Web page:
“Would you take out the trash?”
“I’m busy right now.”
“Well, you need to get unbusy and take out the trash…now. I’m not going to ask you again.”
This parental statement cracks me up. Maybe you shouldn’t ask in the first place. Think about it. When we ask a question, we want – and expect – an answer. When we state a command, we want – and expect – a response. They look similar, but they’re different. Ask a question, and the answer might be no. If you know you’re expecting a response by behavior, eliminate the possibility of a no. Transform
the question into a command. Or, if you think the word command sounds too strong, perhaps you like statement of instruction better.
I’m not going to ask you again actually means I’m not going to tell you again.
If you’re asking and truly want an answer, you’ll likely ask again and again. The question might be reworded, but the question mark on the end doesn’t change. Know what punctuation you’re using.
What’s one question you’ve asked repeatedly but haven’t received an answer?
Why do you want an answer?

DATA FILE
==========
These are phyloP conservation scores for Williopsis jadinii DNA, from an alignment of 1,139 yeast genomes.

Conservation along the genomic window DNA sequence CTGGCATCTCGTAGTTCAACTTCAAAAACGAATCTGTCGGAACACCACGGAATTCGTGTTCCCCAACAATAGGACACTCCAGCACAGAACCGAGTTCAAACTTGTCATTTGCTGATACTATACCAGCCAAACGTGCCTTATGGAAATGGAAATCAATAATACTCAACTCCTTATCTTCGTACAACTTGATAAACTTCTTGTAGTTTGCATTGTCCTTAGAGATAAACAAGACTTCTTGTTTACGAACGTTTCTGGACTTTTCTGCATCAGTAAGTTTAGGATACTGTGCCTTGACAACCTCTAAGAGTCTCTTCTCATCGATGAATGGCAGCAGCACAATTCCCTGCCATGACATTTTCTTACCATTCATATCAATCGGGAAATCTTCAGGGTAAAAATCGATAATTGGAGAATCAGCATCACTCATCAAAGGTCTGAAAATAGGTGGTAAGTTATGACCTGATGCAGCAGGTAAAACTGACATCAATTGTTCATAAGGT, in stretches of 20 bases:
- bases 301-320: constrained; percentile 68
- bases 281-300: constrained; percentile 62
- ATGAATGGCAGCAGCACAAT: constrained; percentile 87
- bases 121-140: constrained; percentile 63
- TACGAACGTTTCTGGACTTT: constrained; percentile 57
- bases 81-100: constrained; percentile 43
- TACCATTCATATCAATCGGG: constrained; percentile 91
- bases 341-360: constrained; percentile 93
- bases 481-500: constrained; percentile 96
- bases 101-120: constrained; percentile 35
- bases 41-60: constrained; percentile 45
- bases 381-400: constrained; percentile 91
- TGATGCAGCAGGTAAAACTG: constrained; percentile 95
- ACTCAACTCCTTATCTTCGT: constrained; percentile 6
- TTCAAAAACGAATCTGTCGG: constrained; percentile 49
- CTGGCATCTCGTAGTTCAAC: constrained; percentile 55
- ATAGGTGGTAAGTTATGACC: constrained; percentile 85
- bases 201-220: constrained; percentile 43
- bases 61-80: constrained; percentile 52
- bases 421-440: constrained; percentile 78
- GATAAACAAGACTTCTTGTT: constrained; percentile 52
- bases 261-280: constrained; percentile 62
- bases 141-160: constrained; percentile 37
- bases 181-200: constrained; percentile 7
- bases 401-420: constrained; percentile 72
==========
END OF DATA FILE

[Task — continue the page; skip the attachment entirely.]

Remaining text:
We ask question for a variety of reasons. Yes, we want an answer, but sometimes we want a piece of information, and other times we’re seeking broader understanding. Sometimes it’s more about comfort than understanding. And sometimes we’re checking in with someone to make sure the person understands.
Yes, everyone who asks will receive. Everyone who searches will find. And everyone who knocks will have the door opened. Matthew 7:8
You might not receive what you expect in the timing you want to receive it, but when you put a question mark at the end of a thought and approach God with it, you’ll receive. Focus less on the content and the details and more on the relationship you’re receiving. And be aware of the punctuation you’re using. Take a refresher course in grammar. Take out a red pen and check yourself. Mark corrections where your question marks, exclamation points, and commas are being misused.
Susan Lawrence is passionate about equipping and encouraging women through writing and speaking. She’s the author of two Bible studies, Pure Purpose and Pure Emotion. She loves dark chocolate and long walks, especially when her toes are in sand! Check out Susan’s words of encouragement and send her a note at her blog or on Facebook.